At Stop the Killing Rally and Interviewing Boone

Over the years I’ve had countless friends murdered in St. Louis. My brother-in-law was killed less than two weeks ago.  I support any positive effort to reduce violence in our community.  Tonight the Rescued Church held a Stop the Killing March leaving from Sarah and Washington.  I interviewed church member Renata and her friend. 

On this same corner billboard sign company owner Boone is camped out on top of a billboard until their is seven consecutive days in St. Louis without a murder. Right now there has been three days.  Let me also state that I don’t disagree Boone strongly on some matters.  Boone allowed the Islamophobia hateful billboards of Pam Geller.  He also indicated he isn’t really a supporter of Black Lives Matter.  However,  on the issue of stopping the killing in St.  Louis we’re in complete agreement. I’d like Boone to extend his compassion to Muslims.   Check out our interview








St. Louis: Reflections on Our Violent City After the Death of My Brother-in-law

For years our big urban progressive supporters have said St. Louis isn’t dangerous.  “Oh its just the way they count the numbers” or “they don’t include the county and they include East St.  Louis” . Studies like this are making those arguments harder and harder.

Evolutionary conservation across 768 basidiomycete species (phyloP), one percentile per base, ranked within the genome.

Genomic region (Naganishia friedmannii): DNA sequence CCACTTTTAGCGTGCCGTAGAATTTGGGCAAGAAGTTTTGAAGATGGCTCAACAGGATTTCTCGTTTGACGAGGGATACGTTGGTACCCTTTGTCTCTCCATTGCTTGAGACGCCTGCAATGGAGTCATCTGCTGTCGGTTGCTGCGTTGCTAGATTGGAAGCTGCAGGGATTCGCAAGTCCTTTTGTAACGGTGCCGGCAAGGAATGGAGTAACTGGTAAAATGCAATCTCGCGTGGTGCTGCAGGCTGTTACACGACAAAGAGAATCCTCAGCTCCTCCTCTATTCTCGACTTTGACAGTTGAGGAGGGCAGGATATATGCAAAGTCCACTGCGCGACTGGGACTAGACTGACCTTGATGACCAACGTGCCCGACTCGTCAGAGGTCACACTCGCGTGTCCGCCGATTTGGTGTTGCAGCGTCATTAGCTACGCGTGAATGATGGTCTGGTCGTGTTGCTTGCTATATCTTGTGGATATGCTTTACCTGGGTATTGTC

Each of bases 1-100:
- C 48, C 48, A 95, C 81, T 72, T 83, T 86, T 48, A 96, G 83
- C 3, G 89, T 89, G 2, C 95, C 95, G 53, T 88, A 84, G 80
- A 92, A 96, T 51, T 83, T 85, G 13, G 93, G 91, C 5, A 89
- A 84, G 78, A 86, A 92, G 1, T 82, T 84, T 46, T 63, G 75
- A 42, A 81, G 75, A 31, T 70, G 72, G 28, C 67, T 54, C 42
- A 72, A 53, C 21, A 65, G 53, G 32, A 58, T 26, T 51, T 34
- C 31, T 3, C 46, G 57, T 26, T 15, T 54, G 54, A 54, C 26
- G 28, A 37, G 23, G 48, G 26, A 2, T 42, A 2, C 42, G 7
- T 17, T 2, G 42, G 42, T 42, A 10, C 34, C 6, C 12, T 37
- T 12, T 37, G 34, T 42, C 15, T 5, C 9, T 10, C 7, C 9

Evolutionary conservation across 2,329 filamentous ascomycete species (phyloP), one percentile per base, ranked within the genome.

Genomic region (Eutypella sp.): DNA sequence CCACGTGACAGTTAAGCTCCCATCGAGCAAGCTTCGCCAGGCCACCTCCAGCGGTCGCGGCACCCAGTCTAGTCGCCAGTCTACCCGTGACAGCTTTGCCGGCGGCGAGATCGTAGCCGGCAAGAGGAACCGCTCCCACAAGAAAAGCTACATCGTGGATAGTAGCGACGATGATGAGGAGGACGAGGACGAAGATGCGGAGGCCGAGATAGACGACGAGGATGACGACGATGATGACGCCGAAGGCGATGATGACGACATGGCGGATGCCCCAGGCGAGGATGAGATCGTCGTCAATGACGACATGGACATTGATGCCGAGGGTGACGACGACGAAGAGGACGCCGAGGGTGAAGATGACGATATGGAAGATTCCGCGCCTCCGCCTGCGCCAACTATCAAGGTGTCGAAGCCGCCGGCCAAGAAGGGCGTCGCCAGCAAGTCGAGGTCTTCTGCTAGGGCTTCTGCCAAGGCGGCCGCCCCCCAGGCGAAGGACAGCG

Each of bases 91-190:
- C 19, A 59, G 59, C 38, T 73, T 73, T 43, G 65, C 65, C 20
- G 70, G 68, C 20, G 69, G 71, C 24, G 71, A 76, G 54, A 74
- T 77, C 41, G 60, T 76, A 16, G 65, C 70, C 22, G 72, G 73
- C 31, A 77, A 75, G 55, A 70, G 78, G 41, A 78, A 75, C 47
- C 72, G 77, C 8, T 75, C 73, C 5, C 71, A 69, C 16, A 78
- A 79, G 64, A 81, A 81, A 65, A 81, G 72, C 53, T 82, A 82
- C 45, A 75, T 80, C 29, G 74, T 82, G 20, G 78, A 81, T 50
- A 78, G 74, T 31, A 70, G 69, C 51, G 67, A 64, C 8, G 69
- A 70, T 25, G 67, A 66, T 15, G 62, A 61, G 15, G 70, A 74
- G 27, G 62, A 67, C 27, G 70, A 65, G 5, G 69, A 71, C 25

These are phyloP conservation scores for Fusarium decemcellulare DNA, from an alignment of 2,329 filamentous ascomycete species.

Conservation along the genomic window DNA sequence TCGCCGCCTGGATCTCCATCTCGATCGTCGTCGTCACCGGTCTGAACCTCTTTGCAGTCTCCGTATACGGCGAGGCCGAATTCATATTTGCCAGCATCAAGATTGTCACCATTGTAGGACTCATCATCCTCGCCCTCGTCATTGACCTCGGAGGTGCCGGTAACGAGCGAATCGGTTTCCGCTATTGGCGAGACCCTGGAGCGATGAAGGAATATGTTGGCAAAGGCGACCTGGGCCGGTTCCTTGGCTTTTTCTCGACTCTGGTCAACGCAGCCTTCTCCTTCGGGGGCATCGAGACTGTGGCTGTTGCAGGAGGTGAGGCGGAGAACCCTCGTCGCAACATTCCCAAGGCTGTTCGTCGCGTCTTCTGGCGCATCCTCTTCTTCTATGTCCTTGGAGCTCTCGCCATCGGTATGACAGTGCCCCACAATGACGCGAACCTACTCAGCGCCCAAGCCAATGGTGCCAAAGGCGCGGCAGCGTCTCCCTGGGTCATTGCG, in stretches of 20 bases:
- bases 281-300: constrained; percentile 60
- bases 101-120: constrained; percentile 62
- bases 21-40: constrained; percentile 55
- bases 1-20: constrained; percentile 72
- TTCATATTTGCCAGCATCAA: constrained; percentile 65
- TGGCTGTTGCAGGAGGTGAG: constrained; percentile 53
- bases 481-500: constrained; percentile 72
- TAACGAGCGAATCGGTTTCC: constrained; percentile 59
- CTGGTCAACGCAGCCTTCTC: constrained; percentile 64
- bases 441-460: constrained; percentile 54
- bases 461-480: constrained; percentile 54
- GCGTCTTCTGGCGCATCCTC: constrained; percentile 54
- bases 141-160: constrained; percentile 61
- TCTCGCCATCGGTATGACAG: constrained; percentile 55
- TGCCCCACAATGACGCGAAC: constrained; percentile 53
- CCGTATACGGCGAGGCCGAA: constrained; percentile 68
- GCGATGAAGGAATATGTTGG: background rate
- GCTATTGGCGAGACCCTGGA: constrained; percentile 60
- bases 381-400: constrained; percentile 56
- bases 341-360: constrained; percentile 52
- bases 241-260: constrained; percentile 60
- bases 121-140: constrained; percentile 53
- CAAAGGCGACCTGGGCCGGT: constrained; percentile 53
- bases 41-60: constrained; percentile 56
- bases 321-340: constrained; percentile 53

There has never been any doubt in my mind St. Louis is dangerous.  Over the years I’ve known dozens of people who’ve been killed on these streets and I’m hardly alone. Many in this city have known many more victims than me. Many have been dodging bullets since elementary school. 

This past Saturday my brother-in-law Shelby Polk was shot and killed leaving a bar in Soulard. His father was murdered eight years ago. Shelby, or “Chubb”, as he was known, leaves a widow (my sister Sunni) and 5 children ages 3 to 16 (I’ve asked her if she wants me to raise money for her online; but she was too distraught to even think of that).